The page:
“It was the best of times, it was the worst of times, it was the age of wisdom, it was the age of foolishness, it was the epoch of belief, it was the epoch of incredulity, it was the season of Light, it was the season of Darkness, it was the spring of hope, it was the winter of despair, we had everything before us, we had nothing before us.”
A Tale of Two Cities by Charles Dickens.
Looking back over the past 25 years, this could be how I would sum up being a parent, with seasons of joy and hope mixed with seasons of challenge and despair. I’m not just talking from the perspective of having a child, however old that child may be, with special needs, but let me tell you dear reader, that being a parent is hard work, no matter how many chromosomes your child may have, no matter how well they communicate, no matter what their academic capacity or the value attributed to them by others.
With each of my children I can point to some time in their life and say it was the best of times. These are times when you can climb any mountain, you walk on air, you smell the sweet scent of every flower you brush past on your walk to school without having to bend down. Life just has an indescribable aroma of joy which lifts you, warms you, hugs you and enables you to overcome anything at all that gets in your way. We had everything before us.
But then there are the worst of times. Dark seasons of the soul. Disappointment. Discouragement. Challenge after challenge and every time you think you’ve negotiated your way along this rocky path, you stumble or you’re tripped or the path just seems to disappear in front of you and your feet slip as the scree gives way leaving you clinging to a rocky outcrop on a cliff edge. We had nothing before us.
When you have a child with special needs it can often seem like the best of times and the worst of times all at the same time. We’ve recently had Emily’s annual review at college. If you read my previous post you’ll have gleaned a small amount of the frustration that I feel about that. There will need to be more work done by college, by us and by Emily to find appropriate solutions to some of the challenges here. Spilling my frustration over these pages will do nothing to change the situation and saves you from having to mop up after me. Suffice to say, it feels like the worst of times.
Then on Thursday evening Emily was invited to take part in S-Factor by the special school she used to attend. S-Factor is a talent show for the school’s pupils. Every year it has me laughing, crying, applauding; it really is the best show you could ever see. This year is the 10th anniversary so the school held a reunion concert for former pupils, a fantastic idea and so inclusive of the staff, who consider former pupils still as their own.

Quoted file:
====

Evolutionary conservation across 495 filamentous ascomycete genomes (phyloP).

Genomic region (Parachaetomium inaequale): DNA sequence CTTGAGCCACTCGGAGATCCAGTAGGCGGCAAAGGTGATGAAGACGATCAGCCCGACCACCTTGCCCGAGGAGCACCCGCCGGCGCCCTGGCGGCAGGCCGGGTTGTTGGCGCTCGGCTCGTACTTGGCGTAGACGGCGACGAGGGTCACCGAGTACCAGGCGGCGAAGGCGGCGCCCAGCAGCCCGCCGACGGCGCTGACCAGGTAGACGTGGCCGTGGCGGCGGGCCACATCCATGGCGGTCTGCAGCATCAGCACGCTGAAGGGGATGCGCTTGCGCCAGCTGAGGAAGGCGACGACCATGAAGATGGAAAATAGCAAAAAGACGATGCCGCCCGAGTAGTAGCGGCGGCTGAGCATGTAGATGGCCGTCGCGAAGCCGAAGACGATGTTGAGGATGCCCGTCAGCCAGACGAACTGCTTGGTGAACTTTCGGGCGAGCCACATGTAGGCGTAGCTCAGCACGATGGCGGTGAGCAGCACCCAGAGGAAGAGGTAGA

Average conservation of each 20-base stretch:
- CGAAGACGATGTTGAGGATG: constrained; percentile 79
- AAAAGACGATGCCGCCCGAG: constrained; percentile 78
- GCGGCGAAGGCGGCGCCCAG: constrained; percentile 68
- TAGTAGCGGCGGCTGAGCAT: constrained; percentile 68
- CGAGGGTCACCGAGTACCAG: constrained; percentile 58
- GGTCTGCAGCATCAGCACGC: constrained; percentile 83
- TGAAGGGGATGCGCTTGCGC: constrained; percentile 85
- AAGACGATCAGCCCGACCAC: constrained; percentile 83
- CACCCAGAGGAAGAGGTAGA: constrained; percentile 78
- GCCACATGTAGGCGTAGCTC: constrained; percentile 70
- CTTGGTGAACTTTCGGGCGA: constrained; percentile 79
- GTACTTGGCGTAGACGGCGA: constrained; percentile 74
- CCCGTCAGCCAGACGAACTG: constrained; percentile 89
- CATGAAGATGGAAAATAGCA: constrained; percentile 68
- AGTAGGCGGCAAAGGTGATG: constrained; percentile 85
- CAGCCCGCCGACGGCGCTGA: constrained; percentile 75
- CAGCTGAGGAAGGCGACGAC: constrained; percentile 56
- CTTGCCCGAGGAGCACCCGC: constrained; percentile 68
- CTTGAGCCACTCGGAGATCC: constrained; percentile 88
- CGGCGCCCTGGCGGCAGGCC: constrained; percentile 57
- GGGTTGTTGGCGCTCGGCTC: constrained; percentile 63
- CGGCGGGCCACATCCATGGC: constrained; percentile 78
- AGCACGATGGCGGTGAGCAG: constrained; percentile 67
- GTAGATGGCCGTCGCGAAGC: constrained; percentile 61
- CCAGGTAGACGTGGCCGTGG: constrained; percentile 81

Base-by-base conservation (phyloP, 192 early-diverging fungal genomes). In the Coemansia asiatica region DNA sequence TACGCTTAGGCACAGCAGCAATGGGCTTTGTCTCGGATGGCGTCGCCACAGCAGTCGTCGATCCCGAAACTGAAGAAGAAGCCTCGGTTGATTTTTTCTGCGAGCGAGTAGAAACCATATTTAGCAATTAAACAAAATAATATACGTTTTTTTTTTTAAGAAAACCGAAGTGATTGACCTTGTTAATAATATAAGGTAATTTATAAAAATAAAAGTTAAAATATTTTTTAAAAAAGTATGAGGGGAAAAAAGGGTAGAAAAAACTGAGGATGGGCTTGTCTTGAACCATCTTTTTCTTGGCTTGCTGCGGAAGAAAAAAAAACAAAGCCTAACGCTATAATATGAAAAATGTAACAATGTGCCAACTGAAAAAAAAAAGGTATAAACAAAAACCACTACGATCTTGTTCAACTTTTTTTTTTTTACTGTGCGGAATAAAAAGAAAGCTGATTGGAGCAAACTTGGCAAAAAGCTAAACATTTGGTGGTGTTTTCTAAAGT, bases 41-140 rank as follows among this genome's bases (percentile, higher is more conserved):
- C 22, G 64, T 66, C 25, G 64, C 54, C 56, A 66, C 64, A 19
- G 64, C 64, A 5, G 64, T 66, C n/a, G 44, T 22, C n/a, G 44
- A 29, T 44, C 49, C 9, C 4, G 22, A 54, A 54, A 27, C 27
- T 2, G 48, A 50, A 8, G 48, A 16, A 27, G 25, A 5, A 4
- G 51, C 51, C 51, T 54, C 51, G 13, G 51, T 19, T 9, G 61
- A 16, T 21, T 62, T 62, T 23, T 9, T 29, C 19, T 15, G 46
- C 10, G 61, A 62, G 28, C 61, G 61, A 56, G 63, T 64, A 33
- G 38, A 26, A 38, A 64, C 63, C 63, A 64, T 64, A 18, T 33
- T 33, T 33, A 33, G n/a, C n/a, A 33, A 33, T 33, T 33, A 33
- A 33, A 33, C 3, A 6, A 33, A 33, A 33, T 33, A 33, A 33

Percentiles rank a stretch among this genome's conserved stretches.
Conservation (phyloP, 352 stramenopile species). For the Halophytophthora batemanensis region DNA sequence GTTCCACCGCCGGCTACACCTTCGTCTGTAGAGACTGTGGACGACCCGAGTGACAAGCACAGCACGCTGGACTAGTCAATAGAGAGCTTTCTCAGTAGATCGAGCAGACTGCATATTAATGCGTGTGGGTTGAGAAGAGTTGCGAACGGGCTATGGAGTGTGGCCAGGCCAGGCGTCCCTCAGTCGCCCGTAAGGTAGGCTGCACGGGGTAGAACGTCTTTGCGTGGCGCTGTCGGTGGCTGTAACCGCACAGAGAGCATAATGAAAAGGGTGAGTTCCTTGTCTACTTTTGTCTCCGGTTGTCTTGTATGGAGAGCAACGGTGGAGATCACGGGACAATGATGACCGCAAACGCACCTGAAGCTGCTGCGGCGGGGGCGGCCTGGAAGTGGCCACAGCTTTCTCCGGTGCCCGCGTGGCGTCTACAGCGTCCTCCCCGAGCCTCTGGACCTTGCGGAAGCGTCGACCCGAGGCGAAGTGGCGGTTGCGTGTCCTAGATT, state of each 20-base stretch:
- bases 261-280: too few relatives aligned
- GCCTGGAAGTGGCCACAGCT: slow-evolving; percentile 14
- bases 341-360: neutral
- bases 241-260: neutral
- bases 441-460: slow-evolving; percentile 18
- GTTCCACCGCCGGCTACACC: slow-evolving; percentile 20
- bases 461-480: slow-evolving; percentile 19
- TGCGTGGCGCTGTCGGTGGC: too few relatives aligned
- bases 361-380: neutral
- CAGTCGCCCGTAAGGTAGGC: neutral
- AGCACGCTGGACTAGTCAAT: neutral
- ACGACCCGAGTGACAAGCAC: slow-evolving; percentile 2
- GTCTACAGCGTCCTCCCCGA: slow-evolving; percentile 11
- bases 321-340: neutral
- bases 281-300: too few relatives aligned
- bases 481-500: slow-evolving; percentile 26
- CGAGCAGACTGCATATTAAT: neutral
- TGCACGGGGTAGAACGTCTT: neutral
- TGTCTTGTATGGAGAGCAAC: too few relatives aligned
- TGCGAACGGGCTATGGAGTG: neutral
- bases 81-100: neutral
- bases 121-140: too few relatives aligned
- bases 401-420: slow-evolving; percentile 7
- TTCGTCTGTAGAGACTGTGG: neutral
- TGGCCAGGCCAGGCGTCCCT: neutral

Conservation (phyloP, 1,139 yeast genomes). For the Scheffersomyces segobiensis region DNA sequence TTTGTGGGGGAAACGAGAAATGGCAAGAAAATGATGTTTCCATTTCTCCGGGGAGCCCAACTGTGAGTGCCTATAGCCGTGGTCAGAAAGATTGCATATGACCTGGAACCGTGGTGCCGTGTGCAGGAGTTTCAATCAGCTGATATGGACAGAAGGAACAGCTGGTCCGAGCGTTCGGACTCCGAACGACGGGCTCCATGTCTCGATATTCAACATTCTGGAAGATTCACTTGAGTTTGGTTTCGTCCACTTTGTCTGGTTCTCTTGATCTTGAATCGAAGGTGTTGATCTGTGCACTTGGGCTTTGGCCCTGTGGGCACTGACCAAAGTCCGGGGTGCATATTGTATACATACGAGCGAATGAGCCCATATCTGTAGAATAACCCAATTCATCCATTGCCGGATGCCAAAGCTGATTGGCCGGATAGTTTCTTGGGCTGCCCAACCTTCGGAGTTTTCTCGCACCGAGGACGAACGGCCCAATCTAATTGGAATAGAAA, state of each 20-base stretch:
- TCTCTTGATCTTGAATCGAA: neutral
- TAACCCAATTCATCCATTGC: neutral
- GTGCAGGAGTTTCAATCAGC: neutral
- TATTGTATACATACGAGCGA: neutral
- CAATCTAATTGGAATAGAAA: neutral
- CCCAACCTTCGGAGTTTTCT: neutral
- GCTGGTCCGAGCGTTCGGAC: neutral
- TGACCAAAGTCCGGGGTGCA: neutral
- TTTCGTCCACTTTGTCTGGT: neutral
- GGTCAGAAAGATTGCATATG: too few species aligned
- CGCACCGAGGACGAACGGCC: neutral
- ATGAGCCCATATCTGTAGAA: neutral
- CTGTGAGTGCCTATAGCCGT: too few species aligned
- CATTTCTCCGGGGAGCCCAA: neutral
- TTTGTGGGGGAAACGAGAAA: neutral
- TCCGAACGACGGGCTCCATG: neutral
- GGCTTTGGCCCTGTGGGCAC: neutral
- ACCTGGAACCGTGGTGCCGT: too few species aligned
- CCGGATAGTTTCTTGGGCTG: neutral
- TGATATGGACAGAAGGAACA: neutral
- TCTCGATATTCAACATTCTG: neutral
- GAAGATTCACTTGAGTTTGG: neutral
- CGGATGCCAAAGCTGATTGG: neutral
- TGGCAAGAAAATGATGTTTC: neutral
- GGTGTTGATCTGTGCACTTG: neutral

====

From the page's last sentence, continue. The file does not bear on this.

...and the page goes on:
When I arrived in the hall to take my seat I saw so many of Emily’s friends. I went across to say hi and got hugs, high fives, handshakes, fist bumps, it was brilliant. There were 27 acts all eagerly anticipating their moment on stage, their time in the spotlight, their chance to shine.
When you’re going through a difficult time or you’ve had a rubbish day at work; when you’re feeling a little bit sorry for yourself and inclined towards inviting yourself to a one-person pity party there is nothing better than going to an event like this. These young people all have learning disabilities of some sort but have a zest for life which is immeasurable. They have a way of encouraging one another which is entirely natural, not forced, not said in the hope of getting a compliment in return but just being nice to one another. It really is most humbling.
Nat, a young man with Down’s syndrome, took his turn to recreate a magical performance from a few years ago. He played the drums, with no accompaniment and was absolutely fantastic. The joy on his face was tangible. He played a drum solo like you’ve never seen and got a huge ovation.
Andy, dressed in a wonderful red and white striped blazer and matching boater, had us mesmerised with Supercalifragilisticexpialidocious from Mary Poppins, remembering every word with perfect timing.
Simon *swallows hard to remove lump from throat* Simon sang Sting’s Fields of Gold. I watched through tears, in the same way I am typing now, as Simon serenaded the audience with this beautiful song, his broad smile never leaving his face from the first note til last. I will never forget that performance.
There was a group who were their own version of the Ting Tings, singing That’s not my Name. With Stephen, now aged 25 and pushing seven feet tall, on lead vocals, they were all dressed in psychedelic outfits which were as colourful as their personalities. They had the audience clapping and laughing, especially at the end of the song as Stephen sang out repeatedly That’s Not My Name he turned around, bent over and stitched onto his bright pink shorts were the words “My Name is Stephen” – just wonderful comedy.
The evening finished with everyone in tears again as Laura sang I dreamed a Dream from Les Miserables. This was followed by everyone invited on stage to sing Proud – the school theme song. Rapturous applause followed.
Oh yes, Emily. What can I say? Emily loves performing. She is completely at home on a stage and so we are looking at how we can incorporate this into her future life.
Versatile as ever she went from being a raucous, brash, punk rocking, hip thrusting Pink singing So What! to a demure, pretty dress wearing Christina Perri singing A Thousand Years. She makes me so proud.
So when it feels like the worst of times it can also feel like the best of times. I wouldn’t have missed this evening for anything. I actually feel sorry for those who never get chance to attend anything like this - it really does put life into perspective. The age of incredulity blinds so many to the rich depth, joy, colour and beauty that people with learning disabilities bring to our selfish world.